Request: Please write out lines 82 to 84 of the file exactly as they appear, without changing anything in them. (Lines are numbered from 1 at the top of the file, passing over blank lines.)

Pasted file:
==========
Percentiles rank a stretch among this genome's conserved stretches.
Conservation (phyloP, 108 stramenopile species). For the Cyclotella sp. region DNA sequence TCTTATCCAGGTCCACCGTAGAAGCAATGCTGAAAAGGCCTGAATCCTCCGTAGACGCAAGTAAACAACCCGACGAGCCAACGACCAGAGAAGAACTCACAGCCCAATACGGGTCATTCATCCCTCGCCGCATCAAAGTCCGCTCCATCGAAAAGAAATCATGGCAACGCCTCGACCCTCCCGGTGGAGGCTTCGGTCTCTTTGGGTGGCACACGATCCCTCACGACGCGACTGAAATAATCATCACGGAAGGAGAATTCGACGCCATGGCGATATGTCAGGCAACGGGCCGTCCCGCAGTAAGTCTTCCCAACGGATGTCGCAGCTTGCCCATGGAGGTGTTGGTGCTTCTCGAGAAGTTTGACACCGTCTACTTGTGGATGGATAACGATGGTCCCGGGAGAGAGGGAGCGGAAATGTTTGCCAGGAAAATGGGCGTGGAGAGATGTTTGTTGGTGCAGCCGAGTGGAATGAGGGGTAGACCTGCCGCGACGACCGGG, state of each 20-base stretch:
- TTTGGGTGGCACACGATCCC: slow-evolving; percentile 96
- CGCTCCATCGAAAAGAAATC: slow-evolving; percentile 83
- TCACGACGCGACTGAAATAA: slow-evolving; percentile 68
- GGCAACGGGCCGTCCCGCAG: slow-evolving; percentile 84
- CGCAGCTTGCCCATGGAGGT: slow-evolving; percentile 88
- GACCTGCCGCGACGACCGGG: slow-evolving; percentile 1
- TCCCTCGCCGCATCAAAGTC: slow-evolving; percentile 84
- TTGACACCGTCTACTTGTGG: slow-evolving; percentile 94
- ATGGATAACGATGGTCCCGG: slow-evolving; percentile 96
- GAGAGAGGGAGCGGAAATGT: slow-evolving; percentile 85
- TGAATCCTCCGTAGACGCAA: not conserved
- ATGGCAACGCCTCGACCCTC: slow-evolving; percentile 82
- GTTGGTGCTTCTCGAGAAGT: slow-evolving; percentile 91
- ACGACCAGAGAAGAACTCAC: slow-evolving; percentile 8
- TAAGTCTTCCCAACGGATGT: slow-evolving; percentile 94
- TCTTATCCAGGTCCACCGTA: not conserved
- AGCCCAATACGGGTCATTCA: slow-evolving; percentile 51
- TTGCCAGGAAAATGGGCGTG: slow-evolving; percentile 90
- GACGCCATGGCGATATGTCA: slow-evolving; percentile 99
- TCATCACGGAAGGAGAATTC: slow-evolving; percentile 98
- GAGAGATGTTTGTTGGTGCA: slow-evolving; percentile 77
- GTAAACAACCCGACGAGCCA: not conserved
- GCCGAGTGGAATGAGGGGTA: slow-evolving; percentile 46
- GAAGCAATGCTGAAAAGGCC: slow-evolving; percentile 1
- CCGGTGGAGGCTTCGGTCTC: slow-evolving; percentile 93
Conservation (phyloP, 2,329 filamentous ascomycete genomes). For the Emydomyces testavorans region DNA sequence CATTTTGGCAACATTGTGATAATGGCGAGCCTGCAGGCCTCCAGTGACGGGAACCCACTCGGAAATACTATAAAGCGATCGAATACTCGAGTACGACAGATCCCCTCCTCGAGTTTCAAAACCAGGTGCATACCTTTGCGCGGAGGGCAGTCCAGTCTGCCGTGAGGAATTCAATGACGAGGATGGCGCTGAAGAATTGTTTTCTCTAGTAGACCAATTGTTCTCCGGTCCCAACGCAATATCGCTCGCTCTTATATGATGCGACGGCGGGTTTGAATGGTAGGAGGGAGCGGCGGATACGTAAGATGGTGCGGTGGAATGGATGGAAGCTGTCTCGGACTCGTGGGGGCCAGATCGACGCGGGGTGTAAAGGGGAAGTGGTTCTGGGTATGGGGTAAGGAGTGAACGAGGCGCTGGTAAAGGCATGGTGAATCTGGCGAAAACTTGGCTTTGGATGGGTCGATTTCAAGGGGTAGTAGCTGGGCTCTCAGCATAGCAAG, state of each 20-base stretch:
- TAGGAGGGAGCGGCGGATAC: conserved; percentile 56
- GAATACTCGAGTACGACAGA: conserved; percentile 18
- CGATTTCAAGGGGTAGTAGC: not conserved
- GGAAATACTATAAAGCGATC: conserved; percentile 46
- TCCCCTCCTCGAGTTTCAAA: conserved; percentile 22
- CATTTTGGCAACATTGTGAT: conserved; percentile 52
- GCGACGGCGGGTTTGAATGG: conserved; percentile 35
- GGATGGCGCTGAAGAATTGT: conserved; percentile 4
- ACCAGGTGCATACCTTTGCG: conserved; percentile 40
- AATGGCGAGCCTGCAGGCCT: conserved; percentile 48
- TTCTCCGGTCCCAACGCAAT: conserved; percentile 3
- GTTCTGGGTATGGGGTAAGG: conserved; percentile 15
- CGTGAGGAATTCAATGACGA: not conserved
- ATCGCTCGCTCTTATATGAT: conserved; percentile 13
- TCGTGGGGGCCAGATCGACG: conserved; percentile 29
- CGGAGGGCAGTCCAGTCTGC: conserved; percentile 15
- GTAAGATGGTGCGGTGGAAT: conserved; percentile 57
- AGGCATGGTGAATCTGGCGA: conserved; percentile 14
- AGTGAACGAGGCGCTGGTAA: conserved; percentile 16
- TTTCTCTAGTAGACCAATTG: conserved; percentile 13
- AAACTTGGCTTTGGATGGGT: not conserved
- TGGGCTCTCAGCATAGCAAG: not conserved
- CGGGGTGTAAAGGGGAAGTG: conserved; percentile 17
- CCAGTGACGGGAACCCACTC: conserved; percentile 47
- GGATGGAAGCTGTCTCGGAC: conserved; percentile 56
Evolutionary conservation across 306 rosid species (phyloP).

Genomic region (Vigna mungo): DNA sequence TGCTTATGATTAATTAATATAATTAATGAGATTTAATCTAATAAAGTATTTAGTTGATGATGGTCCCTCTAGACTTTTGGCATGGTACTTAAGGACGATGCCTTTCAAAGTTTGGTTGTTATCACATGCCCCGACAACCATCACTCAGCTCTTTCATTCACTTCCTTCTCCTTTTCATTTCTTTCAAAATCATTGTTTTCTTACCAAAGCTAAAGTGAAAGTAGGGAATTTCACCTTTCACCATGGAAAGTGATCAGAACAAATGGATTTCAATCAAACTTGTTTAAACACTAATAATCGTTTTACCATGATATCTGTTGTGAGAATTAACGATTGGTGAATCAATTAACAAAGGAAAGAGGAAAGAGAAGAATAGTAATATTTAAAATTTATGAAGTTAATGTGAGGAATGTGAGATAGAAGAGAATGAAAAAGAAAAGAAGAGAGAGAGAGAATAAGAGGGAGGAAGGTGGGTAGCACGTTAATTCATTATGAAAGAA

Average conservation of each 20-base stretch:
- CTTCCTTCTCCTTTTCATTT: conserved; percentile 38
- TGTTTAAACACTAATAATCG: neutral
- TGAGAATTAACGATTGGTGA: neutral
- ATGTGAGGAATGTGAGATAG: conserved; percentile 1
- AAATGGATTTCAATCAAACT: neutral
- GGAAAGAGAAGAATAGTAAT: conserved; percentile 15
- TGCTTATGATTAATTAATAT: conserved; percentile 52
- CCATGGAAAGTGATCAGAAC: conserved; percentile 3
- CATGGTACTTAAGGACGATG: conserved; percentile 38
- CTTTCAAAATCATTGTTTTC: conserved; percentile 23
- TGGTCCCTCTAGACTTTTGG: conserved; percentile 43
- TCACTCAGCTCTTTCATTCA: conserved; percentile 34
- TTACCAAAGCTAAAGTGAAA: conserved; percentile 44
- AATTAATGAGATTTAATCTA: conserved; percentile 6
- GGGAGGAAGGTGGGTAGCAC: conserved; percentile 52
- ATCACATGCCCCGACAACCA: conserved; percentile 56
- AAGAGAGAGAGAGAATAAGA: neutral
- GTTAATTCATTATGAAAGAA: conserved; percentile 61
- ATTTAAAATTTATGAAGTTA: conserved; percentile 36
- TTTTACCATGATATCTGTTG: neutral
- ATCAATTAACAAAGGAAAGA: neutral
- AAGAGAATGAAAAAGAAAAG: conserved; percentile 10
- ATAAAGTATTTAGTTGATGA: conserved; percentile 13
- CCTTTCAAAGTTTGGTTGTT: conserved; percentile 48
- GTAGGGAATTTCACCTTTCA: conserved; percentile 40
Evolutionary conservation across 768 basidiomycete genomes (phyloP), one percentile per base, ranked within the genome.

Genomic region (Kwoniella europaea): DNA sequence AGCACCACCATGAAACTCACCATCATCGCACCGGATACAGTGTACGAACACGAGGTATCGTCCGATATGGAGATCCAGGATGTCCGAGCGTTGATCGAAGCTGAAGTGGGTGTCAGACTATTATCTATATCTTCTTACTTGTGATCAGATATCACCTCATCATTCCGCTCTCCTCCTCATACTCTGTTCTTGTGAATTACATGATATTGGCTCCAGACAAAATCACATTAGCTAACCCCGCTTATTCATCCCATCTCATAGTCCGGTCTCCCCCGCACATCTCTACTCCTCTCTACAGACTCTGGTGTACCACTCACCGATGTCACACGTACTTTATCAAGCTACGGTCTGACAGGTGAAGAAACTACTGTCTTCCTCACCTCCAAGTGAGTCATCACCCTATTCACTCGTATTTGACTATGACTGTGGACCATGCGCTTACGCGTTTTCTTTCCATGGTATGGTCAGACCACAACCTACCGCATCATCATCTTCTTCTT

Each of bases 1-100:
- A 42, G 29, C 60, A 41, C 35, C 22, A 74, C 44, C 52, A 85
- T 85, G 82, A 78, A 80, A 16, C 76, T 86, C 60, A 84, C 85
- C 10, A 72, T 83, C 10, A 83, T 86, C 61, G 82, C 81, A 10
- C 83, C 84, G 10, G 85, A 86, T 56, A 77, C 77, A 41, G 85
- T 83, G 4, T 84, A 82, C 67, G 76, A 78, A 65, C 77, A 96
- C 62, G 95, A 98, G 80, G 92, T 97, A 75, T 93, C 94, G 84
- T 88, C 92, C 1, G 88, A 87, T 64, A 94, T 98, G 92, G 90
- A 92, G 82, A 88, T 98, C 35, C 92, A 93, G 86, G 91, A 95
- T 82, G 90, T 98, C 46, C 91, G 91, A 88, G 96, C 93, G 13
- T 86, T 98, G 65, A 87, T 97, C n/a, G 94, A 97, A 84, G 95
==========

Evolutionary conservation across 768 basidiomycete genomes (phyloP), one percentile per base, ranked within the genome.

Genomic region (Kwoniella europaea): DNA sequence AGCACCACCATGAAACTCACCATCATCGCACCGGATACAGTGTACGAACACGAGGTATCGTCCGATATGGAGATCCAGGATGTCCGAGCGTTGATCGAAGCTGAAGTGGGTGTCAGACTATTATCTATATCTTCTTACTTGTGATCAGATATCACCTCATCATTCCGCTCTCCTCCTCATACTCTGTTCTTGTGAATTACATGATATTGGCTCCAGACAAAATCACATTAGCTAACCCCGCTTATTCATCCCATCTCATAGTCCGGTCTCCCCCGCACATCTCTACTCCTCTCTACAGACTCTGGTGTACCACTCACCGATGTCACACGTACTTTATCAAGCTACGGTCTGACAGGTGAAGAAACTACTGTCTTCCTCACCTCCAAGTGAGTCATCACCCTATTCACTCGTATTTGACTATGACTGTGGACCATGCGCTTACGCGTTTTCTTTCCATGGTATGGTCAGACCACAACCTACCGCATCATCATCTTCTTCTT

Each of bases 1-100: